But the court elaborated on the ascertainability requirement in some very helpful ways. First, the court made clear that "'[T]here is 'no reason to doubt' that the 'rigorous analysis' requirement 'applies with equal force to all Rule 23 requirements. '" Accordingly, a plaintiff "must show, by a preponderance of the evidence, that the class is 'currently and readily ascertainable based on objective criteria,'" and "a trial court must undertake a rigorous analysis of the evidence to determine if the standard is met." Id. at 306 (citations omitted).

    Second, the rigorous analysis must occur at the outset of the action "because of the key roles it plays as part of a Rule 23(b)(3) class action lawsuit." Id. at 307.

    Third, and perhaps most important, a truly "manageable process [is one] that does not require much, if any, individualized factual inquiry." Id. at 307. Think about this: Most courts say that "mini-trials" and individualized determinations cut against ascertainability. But few have quantified just how much individualized evidence will render a class unascertainable. In the Third Circuit, the answer is clear: "not much, if any."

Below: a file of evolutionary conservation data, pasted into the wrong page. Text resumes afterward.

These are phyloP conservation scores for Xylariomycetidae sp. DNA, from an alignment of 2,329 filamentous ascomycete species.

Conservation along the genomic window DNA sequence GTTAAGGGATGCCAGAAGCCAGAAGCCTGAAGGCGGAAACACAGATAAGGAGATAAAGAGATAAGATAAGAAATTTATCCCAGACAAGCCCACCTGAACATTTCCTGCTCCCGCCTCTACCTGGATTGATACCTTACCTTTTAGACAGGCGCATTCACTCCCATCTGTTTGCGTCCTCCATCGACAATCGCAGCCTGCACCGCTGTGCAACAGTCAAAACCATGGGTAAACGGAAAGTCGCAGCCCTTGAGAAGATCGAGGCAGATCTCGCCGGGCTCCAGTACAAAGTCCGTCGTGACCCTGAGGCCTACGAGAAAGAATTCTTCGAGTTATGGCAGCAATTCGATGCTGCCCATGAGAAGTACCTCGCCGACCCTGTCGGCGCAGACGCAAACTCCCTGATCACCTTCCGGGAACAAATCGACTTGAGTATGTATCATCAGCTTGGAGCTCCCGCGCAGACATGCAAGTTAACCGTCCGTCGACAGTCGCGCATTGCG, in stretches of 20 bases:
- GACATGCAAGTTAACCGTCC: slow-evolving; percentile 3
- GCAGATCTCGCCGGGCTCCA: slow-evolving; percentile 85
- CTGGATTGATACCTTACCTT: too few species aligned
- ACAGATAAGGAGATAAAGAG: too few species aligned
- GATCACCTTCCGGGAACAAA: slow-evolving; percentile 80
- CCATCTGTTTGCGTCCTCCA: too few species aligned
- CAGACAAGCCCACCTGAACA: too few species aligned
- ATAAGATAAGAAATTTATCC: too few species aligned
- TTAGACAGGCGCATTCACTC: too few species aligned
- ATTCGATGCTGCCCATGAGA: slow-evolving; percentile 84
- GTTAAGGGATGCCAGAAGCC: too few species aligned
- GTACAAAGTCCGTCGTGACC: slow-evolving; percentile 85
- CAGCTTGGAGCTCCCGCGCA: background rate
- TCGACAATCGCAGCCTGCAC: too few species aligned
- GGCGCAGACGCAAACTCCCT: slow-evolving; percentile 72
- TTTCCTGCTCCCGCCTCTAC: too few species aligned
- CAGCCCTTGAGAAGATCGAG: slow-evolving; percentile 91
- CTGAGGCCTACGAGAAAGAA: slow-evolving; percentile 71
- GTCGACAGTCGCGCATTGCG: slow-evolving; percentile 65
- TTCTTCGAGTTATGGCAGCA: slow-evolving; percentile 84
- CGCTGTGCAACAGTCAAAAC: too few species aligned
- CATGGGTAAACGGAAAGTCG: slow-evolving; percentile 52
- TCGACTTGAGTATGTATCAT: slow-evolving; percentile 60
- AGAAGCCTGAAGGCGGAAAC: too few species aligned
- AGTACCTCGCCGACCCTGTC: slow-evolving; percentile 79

Proof, Not Promises

    Here, the court had little trouble reversing class certification. The court first addressed — and rejected — the argument that loyalty cards and records of online purchases could provide evidence to support ascertainability. There was "no evidence that any retailer of WeightSmart has membership cards," id. at 308, or that "retailers even have records for the relevant period." Id. at 309. Nor could the plaintiffs rely on the use of such records in the context of a voluntary settlement with the Federal Trade Commission since "[s]ettlement classes raise different certification issues than litigation classes." Id. at 308, n. 4.